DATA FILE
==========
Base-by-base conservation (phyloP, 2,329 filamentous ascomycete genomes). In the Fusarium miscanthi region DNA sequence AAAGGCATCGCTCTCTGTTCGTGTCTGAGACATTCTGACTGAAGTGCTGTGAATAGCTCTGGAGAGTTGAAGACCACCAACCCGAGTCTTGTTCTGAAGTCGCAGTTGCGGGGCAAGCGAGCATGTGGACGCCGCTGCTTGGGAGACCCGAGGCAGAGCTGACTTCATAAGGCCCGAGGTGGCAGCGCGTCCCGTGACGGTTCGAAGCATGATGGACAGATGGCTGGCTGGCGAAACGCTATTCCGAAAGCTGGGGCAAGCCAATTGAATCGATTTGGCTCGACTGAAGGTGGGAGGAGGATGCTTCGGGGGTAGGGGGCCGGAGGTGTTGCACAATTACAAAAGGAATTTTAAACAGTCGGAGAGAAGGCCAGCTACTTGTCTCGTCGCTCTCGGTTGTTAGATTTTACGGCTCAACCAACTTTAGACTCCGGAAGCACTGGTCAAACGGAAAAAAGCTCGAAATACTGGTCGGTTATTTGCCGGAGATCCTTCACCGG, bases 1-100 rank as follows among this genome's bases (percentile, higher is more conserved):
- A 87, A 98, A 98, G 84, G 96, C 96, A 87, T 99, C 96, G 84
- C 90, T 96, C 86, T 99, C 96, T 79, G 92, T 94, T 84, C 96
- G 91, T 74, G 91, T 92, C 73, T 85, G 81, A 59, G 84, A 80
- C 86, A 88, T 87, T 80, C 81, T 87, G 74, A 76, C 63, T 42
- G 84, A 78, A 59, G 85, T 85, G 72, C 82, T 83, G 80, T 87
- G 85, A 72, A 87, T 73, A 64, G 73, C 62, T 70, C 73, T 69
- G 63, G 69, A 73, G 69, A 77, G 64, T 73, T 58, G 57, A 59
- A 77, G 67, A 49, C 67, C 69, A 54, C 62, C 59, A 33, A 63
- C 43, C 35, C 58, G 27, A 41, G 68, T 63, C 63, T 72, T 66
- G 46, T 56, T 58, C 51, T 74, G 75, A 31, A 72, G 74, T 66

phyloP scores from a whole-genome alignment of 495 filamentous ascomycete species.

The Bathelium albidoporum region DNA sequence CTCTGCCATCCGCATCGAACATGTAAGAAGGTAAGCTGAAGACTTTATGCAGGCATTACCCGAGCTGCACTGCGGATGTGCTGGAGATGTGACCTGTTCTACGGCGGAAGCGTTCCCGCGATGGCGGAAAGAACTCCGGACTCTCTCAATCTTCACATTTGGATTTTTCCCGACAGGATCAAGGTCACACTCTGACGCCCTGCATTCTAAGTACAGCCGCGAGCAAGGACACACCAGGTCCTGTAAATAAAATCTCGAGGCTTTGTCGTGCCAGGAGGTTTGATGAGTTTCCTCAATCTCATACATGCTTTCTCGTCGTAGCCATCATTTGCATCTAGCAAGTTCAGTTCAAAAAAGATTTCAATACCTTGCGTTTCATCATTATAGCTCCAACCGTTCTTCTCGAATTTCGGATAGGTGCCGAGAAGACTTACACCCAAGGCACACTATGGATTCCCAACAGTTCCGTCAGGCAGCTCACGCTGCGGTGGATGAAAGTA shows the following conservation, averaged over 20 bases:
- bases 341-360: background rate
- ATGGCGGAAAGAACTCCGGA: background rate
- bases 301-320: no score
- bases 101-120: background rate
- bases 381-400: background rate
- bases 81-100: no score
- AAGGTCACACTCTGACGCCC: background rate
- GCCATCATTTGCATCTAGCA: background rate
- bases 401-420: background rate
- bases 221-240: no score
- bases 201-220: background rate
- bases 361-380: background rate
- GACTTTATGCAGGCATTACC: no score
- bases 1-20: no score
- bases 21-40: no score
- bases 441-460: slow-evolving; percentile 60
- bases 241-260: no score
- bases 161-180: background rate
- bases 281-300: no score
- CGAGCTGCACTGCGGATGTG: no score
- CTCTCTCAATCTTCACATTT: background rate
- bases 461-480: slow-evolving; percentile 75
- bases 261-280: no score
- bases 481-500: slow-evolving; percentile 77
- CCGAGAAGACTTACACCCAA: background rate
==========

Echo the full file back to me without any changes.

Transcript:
Base-by-base conservation (phyloP, 2,329 filamentous ascomycete genomes). In the Fusarium miscanthi region DNA sequence AAAGGCATCGCTCTCTGTTCGTGTCTGAGACATTCTGACTGAAGTGCTGTGAATAGCTCTGGAGAGTTGAAGACCACCAACCCGAGTCTTGTTCTGAAGTCGCAGTTGCGGGGCAAGCGAGCATGTGGACGCCGCTGCTTGGGAGACCCGAGGCAGAGCTGACTTCATAAGGCCCGAGGTGGCAGCGCGTCCCGTGACGGTTCGAAGCATGATGGACAGATGGCTGGCTGGCGAAACGCTATTCCGAAAGCTGGGGCAAGCCAATTGAATCGATTTGGCTCGACTGAAGGTGGGAGGAGGATGCTTCGGGGGTAGGGGGCCGGAGGTGTTGCACAATTACAAAAGGAATTTTAAACAGTCGGAGAGAAGGCCAGCTACTTGTCTCGTCGCTCTCGGTTGTTAGATTTTACGGCTCAACCAACTTTAGACTCCGGAAGCACTGGTCAAACGGAAAAAAGCTCGAAATACTGGTCGGTTATTTGCCGGAGATCCTTCACCGG, bases 1-100 rank as follows among this genome's bases (percentile, higher is more conserved):
- A 87, A 98, A 98, G 84, G 96, C 96, A 87, T 99, C 96, G 84
- C 90, T 96, C 86, T 99, C 96, T 79, G 92, T 94, T 84, C 96
- G 91, T 74, G 91, T 92, C 73, T 85, G 81, A 59, G 84, A 80
- C 86, A 88, T 87, T 80, C 81, T 87, G 74, A 76, C 63, T 42
- G 84, A 78, A 59, G 85, T 85, G 72, C 82, T 83, G 80, T 87
- G 85, A 72, A 87, T 73, A 64, G 73, C 62, T 70, C 73, T 69
- G 63, G 69, A 73, G 69, A 77, G 64, T 73, T 58, G 57, A 59
- A 77, G 67, A 49, C 67, C 69, A 54, C 62, C 59, A 33, A 63
- C 43, C 35, C 58, G 27, A 41, G 68, T 63, C 63, T 72, T 66
- G 46, T 56, T 58, C 51, T 74, G 75, A 31, A 72, G 74, T 66

phyloP scores from a whole-genome alignment of 495 filamentous ascomycete species.

The Bathelium albidoporum region DNA sequence CTCTGCCATCCGCATCGAACATGTAAGAAGGTAAGCTGAAGACTTTATGCAGGCATTACCCGAGCTGCACTGCGGATGTGCTGGAGATGTGACCTGTTCTACGGCGGAAGCGTTCCCGCGATGGCGGAAAGAACTCCGGACTCTCTCAATCTTCACATTTGGATTTTTCCCGACAGGATCAAGGTCACACTCTGACGCCCTGCATTCTAAGTACAGCCGCGAGCAAGGACACACCAGGTCCTGTAAATAAAATCTCGAGGCTTTGTCGTGCCAGGAGGTTTGATGAGTTTCCTCAATCTCATACATGCTTTCTCGTCGTAGCCATCATTTGCATCTAGCAAGTTCAGTTCAAAAAAGATTTCAATACCTTGCGTTTCATCATTATAGCTCCAACCGTTCTTCTCGAATTTCGGATAGGTGCCGAGAAGACTTACACCCAAGGCACACTATGGATTCCCAACAGTTCCGTCAGGCAGCTCACGCTGCGGTGGATGAAAGTA shows the following conservation, averaged over 20 bases:
- bases 341-360: background rate
- ATGGCGGAAAGAACTCCGGA: background rate
- bases 301-320: no score
- bases 101-120: background rate
- bases 381-400: background rate
- bases 81-100: no score
- AAGGTCACACTCTGACGCCC: background rate
- GCCATCATTTGCATCTAGCA: background rate
- bases 401-420: background rate
- bases 221-240: no score
- bases 201-220: background rate
- bases 361-380: background rate
- GACTTTATGCAGGCATTACC: no score
- bases 1-20: no score
- bases 21-40: no score
- bases 441-460: slow-evolving; percentile 60
- bases 241-260: no score
- bases 161-180: background rate
- bases 281-300: no score
- CGAGCTGCACTGCGGATGTG: no score
- CTCTCTCAATCTTCACATTT: background rate
- bases 461-480: slow-evolving; percentile 75
- bases 261-280: no score
- bases 481-500: slow-evolving; percentile 77
- CCGAGAAGACTTACACCCAA: background rate